Forgive me if this post is disjointed. It can be difficult for me to express in words something I feel personally strong about. Tonight I have thoughts on a certain issue, and if I wait and edit this entry over and over to make it sound pretty, I'll never get around to posting it at all. I'm just going to dive in.
One of my favorite webcomics posted an example page of the infinity of expressions available for portraying expressions
. The art is amazing and the mini-comics are hilarious, but her introduction really bothers me. Especially the picture of two of her characters with generic anime-style expressions on paper stapled over their faces like masks.
To be fair, she does shake her finger at an equal number of Western comic style facial conventions. Now that's out of the way, let's move on to what bothers me.
Manga-style art has generated so much resentment in artist circles outside of Asia, and to me it all boils down to three main reasons:
1. Manga is now popular with kids and teens, who usually can't draw ANYTHING very well. Due to that aforementioned popularity, it IS seen everywhere drawn rather badly. Viewers are jaded.
2. Manga styled character art is like any non-photorealistic style of character art: it uses lines to express features, body language, and emotion. The problem is that the style choses to emphasize and portray those things in an unfamiliar way. Manga's roots are Japanese, and Japan has a different set of body language and cultural behavior. Non-Japanese readers have to learn how to read manga-style art in more than just the right-to-left manner. (Sweatdrop, anyone?)
3. Manga almost always has to be created at a ridiculous rate. It is a highly competitive career field, and an artist has to crank out pages FAST. Drawing fast means cutting corners, means using expression shortcuts, means sacrificing certain areas of comics art seen usually as indispensable in a non-manga style, such as full color and super-detailed backgrounds.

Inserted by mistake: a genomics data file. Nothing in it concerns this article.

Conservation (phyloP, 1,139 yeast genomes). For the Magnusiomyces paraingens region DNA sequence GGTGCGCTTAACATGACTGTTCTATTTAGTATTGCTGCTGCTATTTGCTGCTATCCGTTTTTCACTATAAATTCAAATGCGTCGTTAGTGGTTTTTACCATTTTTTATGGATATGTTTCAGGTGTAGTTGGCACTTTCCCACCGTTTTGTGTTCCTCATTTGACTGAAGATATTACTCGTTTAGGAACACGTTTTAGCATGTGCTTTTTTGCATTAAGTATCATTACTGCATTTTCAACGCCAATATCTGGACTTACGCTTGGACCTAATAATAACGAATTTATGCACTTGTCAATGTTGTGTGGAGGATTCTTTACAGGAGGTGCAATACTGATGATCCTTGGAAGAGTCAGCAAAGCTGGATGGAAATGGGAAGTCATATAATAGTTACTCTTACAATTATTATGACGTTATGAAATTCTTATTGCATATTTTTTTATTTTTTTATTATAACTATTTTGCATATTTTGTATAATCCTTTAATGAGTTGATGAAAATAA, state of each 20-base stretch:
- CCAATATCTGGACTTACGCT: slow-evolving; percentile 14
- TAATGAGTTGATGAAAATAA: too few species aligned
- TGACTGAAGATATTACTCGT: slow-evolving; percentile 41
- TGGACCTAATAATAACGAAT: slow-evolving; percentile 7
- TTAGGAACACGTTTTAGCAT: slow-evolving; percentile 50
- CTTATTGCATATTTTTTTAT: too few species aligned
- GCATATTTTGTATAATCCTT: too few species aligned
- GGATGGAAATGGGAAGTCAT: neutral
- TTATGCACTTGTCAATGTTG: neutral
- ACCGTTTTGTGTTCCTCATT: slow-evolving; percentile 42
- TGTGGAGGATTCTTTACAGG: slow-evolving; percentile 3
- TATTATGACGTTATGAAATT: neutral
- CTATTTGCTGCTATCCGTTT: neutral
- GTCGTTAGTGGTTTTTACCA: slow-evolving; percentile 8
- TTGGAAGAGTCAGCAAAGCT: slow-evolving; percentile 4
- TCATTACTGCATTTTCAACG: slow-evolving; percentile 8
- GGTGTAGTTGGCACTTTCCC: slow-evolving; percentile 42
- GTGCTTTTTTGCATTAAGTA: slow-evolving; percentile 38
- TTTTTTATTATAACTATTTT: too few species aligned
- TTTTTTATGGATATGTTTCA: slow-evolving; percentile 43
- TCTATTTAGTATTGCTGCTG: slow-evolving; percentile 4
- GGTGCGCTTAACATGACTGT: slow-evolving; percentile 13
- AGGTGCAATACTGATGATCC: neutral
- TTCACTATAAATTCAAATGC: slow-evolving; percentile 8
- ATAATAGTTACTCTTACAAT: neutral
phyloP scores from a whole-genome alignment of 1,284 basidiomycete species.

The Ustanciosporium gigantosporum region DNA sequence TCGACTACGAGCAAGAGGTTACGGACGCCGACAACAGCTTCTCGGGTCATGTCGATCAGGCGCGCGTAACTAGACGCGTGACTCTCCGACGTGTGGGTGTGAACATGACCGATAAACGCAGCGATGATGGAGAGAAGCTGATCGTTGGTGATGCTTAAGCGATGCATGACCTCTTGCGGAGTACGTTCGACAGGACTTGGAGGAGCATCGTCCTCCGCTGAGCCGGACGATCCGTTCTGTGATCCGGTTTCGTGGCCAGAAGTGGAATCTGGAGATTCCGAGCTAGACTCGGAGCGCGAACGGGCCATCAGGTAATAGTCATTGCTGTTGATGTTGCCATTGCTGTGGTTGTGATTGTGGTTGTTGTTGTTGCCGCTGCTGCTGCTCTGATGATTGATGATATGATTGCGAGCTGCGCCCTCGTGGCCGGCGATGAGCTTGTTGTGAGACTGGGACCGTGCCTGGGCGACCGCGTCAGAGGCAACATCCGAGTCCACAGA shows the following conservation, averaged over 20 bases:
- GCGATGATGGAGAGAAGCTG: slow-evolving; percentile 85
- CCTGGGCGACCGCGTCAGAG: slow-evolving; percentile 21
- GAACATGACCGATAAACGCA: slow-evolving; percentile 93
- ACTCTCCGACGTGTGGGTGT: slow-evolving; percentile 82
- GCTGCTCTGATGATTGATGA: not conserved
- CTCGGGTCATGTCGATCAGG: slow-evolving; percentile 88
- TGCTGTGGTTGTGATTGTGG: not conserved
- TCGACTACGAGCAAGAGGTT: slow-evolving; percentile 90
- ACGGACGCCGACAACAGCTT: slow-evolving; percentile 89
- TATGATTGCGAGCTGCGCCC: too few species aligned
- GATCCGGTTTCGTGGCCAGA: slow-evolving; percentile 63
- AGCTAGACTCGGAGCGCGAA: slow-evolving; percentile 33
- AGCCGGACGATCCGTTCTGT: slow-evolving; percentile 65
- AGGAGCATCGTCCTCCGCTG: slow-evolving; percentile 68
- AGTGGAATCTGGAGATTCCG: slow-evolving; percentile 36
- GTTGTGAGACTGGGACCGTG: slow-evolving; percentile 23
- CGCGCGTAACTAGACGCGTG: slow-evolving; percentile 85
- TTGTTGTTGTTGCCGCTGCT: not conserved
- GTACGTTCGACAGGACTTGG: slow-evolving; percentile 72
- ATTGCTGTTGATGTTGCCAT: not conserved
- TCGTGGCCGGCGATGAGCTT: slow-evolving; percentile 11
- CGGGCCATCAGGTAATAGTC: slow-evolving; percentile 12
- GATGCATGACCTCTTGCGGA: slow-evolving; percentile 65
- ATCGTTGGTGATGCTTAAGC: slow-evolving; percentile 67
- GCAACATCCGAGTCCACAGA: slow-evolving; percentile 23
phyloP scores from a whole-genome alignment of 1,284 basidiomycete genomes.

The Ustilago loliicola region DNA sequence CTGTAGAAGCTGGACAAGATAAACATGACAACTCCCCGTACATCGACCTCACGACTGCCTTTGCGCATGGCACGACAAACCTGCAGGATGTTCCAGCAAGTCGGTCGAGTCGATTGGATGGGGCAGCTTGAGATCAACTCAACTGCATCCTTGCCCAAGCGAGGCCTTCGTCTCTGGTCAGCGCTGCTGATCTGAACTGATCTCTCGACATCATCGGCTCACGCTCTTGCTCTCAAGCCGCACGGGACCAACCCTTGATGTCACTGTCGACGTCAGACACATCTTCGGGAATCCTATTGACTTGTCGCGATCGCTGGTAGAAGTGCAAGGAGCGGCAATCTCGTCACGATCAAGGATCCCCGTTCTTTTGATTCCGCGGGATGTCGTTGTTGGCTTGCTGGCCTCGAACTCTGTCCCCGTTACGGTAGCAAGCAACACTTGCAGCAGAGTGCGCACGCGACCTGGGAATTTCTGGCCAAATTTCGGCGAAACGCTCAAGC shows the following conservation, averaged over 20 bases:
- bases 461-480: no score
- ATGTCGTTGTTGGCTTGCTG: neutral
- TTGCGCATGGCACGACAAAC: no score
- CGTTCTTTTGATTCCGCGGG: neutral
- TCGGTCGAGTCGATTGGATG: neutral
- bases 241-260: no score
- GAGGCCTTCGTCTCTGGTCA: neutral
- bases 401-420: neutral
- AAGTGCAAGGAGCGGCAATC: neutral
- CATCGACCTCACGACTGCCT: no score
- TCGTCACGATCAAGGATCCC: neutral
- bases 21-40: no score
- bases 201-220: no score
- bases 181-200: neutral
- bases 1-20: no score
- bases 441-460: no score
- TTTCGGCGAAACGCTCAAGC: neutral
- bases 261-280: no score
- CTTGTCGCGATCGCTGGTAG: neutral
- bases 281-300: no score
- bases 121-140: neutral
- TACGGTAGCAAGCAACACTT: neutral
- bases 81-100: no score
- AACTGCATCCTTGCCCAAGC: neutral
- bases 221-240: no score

I suppose there's also a #4: Some people just don't like how it looks. And that's fine. After all, I don't like how most American comic art looks. To each their own.
The artist of that expressions example page states drawing with those manga and comic conventions isn't a "style", and thus is isn't a good excuse for not learning how to draw properly. To this I say both YES and NO.
Any form of non-photorealistic caricature IS a style, a shorthand for expression emotion. But that shorthand is not an excuse to not learn how to realistically draw the human face and figure, I agree with the anti-manga-style-crowd on that. However, how an artist chooses to portray that knowledge is indeed their own choice.
artist's own style is very western-animation and comics influenced. Squash and stretch, extremely mobile faces, tons of detail. She has chosen to draw in this way. It works for her, she's comfortable with it, and it has earned her readers.
Now let me draw an important parallel. You know how manga-style art is popular these days? It works for those artists, they are comfortable with it, and it has earned them readers.
However an artist interprets their characters into drawn form, it all comes down to their personal skill, not how they chose to showcase that skill. Natsume's Book of Friends
is a very simply-drawn manga and pretty much Lackadaisy
's opposite in drawing style. Even with the stark lack of detail in Natsume
when I compare the two side-by-side, I see as wide a range of emotions and subtlety expressed in any Natsume
book as I do in any book of Lackadaisy
, and with a greater economy of line. This is due to one thing: the artist's skill.
There. Now I think I can go to sleep.